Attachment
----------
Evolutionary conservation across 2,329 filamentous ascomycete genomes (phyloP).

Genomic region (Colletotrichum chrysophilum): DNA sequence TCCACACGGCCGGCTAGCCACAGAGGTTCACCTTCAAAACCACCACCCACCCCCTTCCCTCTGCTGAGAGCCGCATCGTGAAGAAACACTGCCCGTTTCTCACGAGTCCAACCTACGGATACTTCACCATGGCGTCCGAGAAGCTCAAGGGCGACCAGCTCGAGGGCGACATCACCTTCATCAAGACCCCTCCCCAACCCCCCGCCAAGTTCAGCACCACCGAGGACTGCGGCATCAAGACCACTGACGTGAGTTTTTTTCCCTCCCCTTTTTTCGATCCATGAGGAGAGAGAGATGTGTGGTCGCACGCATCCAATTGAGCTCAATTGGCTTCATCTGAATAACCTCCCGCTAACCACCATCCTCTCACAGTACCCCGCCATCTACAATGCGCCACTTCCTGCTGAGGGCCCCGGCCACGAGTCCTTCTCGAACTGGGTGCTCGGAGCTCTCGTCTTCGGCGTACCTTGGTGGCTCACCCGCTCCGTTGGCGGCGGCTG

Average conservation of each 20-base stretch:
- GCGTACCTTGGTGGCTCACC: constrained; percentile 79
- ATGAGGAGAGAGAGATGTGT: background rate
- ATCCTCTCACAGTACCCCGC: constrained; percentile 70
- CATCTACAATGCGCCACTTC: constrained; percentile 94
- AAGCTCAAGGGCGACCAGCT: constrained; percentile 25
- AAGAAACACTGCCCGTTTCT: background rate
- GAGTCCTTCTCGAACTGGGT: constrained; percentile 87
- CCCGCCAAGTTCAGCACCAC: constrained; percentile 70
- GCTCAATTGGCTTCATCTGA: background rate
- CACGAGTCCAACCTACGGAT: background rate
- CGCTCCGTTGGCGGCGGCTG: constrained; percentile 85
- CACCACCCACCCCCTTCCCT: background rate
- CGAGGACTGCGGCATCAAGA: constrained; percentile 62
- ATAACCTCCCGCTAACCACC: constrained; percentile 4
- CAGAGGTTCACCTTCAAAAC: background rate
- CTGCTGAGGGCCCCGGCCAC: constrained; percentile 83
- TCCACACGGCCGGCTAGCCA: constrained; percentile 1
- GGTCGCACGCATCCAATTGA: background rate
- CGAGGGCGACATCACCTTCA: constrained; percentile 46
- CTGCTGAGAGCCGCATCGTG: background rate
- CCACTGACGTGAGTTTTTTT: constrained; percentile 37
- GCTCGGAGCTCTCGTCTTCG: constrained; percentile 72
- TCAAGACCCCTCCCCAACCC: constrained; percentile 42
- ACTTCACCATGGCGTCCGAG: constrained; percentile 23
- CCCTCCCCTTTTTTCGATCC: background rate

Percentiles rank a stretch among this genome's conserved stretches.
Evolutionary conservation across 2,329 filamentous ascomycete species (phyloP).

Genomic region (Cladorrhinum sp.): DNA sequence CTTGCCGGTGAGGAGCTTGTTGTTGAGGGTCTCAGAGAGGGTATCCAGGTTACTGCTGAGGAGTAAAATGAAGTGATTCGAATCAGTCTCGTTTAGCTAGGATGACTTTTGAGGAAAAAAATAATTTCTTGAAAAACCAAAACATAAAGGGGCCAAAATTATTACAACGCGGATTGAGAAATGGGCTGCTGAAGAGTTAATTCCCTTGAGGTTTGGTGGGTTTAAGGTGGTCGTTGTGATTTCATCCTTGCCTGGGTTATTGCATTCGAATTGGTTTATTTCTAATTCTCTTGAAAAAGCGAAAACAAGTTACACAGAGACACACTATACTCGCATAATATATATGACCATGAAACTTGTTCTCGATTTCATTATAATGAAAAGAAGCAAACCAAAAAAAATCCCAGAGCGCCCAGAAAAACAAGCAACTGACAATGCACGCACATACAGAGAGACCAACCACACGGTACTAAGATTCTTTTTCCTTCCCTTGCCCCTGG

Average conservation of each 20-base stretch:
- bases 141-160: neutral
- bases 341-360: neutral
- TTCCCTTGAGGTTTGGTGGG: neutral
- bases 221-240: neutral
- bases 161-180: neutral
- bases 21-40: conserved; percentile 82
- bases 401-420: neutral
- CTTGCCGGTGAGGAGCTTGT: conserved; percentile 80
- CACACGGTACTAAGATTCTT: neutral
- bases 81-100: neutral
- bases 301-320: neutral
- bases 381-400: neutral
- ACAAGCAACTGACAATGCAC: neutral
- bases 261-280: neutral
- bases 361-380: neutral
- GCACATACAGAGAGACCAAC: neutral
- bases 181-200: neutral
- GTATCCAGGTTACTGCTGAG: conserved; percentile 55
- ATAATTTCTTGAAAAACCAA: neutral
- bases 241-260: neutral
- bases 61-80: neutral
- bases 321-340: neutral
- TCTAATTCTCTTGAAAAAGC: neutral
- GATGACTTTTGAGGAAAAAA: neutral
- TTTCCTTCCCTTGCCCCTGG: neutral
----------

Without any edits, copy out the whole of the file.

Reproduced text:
Evolutionary conservation across 2,329 filamentous ascomycete genomes (phyloP).

Genomic region (Colletotrichum chrysophilum): DNA sequence TCCACACGGCCGGCTAGCCACAGAGGTTCACCTTCAAAACCACCACCCACCCCCTTCCCTCTGCTGAGAGCCGCATCGTGAAGAAACACTGCCCGTTTCTCACGAGTCCAACCTACGGATACTTCACCATGGCGTCCGAGAAGCTCAAGGGCGACCAGCTCGAGGGCGACATCACCTTCATCAAGACCCCTCCCCAACCCCCCGCCAAGTTCAGCACCACCGAGGACTGCGGCATCAAGACCACTGACGTGAGTTTTTTTCCCTCCCCTTTTTTCGATCCATGAGGAGAGAGAGATGTGTGGTCGCACGCATCCAATTGAGCTCAATTGGCTTCATCTGAATAACCTCCCGCTAACCACCATCCTCTCACAGTACCCCGCCATCTACAATGCGCCACTTCCTGCTGAGGGCCCCGGCCACGAGTCCTTCTCGAACTGGGTGCTCGGAGCTCTCGTCTTCGGCGTACCTTGGTGGCTCACCCGCTCCGTTGGCGGCGGCTG

Average conservation of each 20-base stretch:
- GCGTACCTTGGTGGCTCACC: constrained; percentile 79
- ATGAGGAGAGAGAGATGTGT: background rate
- ATCCTCTCACAGTACCCCGC: constrained; percentile 70
- CATCTACAATGCGCCACTTC: constrained; percentile 94
- AAGCTCAAGGGCGACCAGCT: constrained; percentile 25
- AAGAAACACTGCCCGTTTCT: background rate
- GAGTCCTTCTCGAACTGGGT: constrained; percentile 87
- CCCGCCAAGTTCAGCACCAC: constrained; percentile 70
- GCTCAATTGGCTTCATCTGA: background rate
- CACGAGTCCAACCTACGGAT: background rate
- CGCTCCGTTGGCGGCGGCTG: constrained; percentile 85
- CACCACCCACCCCCTTCCCT: background rate
- CGAGGACTGCGGCATCAAGA: constrained; percentile 62
- ATAACCTCCCGCTAACCACC: constrained; percentile 4
- CAGAGGTTCACCTTCAAAAC: background rate
- CTGCTGAGGGCCCCGGCCAC: constrained; percentile 83
- TCCACACGGCCGGCTAGCCA: constrained; percentile 1
- GGTCGCACGCATCCAATTGA: background rate
- CGAGGGCGACATCACCTTCA: constrained; percentile 46
- CTGCTGAGAGCCGCATCGTG: background rate
- CCACTGACGTGAGTTTTTTT: constrained; percentile 37
- GCTCGGAGCTCTCGTCTTCG: constrained; percentile 72
- TCAAGACCCCTCCCCAACCC: constrained; percentile 42
- ACTTCACCATGGCGTCCGAG: constrained; percentile 23
- CCCTCCCCTTTTTTCGATCC: background rate

Percentiles rank a stretch among this genome's conserved stretches.
Evolutionary conservation across 2,329 filamentous ascomycete species (phyloP).

Genomic region (Cladorrhinum sp.): DNA sequence CTTGCCGGTGAGGAGCTTGTTGTTGAGGGTCTCAGAGAGGGTATCCAGGTTACTGCTGAGGAGTAAAATGAAGTGATTCGAATCAGTCTCGTTTAGCTAGGATGACTTTTGAGGAAAAAAATAATTTCTTGAAAAACCAAAACATAAAGGGGCCAAAATTATTACAACGCGGATTGAGAAATGGGCTGCTGAAGAGTTAATTCCCTTGAGGTTTGGTGGGTTTAAGGTGGTCGTTGTGATTTCATCCTTGCCTGGGTTATTGCATTCGAATTGGTTTATTTCTAATTCTCTTGAAAAAGCGAAAACAAGTTACACAGAGACACACTATACTCGCATAATATATATGACCATGAAACTTGTTCTCGATTTCATTATAATGAAAAGAAGCAAACCAAAAAAAATCCCAGAGCGCCCAGAAAAACAAGCAACTGACAATGCACGCACATACAGAGAGACCAACCACACGGTACTAAGATTCTTTTTCCTTCCCTTGCCCCTGG

Average conservation of each 20-base stretch:
- bases 141-160: neutral
- bases 341-360: neutral
- TTCCCTTGAGGTTTGGTGGG: neutral
- bases 221-240: neutral
- bases 161-180: neutral
- bases 21-40: conserved; percentile 82
- bases 401-420: neutral
- CTTGCCGGTGAGGAGCTTGT: conserved; percentile 80
- CACACGGTACTAAGATTCTT: neutral
- bases 81-100: neutral
- bases 301-320: neutral
- bases 381-400: neutral
- ACAAGCAACTGACAATGCAC: neutral
- bases 261-280: neutral
- bases 361-380: neutral
- GCACATACAGAGAGACCAAC: neutral
- bases 181-200: neutral
- GTATCCAGGTTACTGCTGAG: conserved; percentile 55
- ATAATTTCTTGAAAAACCAA: neutral
- bases 241-260: neutral
- bases 61-80: neutral
- bases 321-340: neutral
- TCTAATTCTCTTGAAAAAGC: neutral
- GATGACTTTTGAGGAAAAAA: neutral
- TTTCCTTCCCTTGCCCCTGG: neutral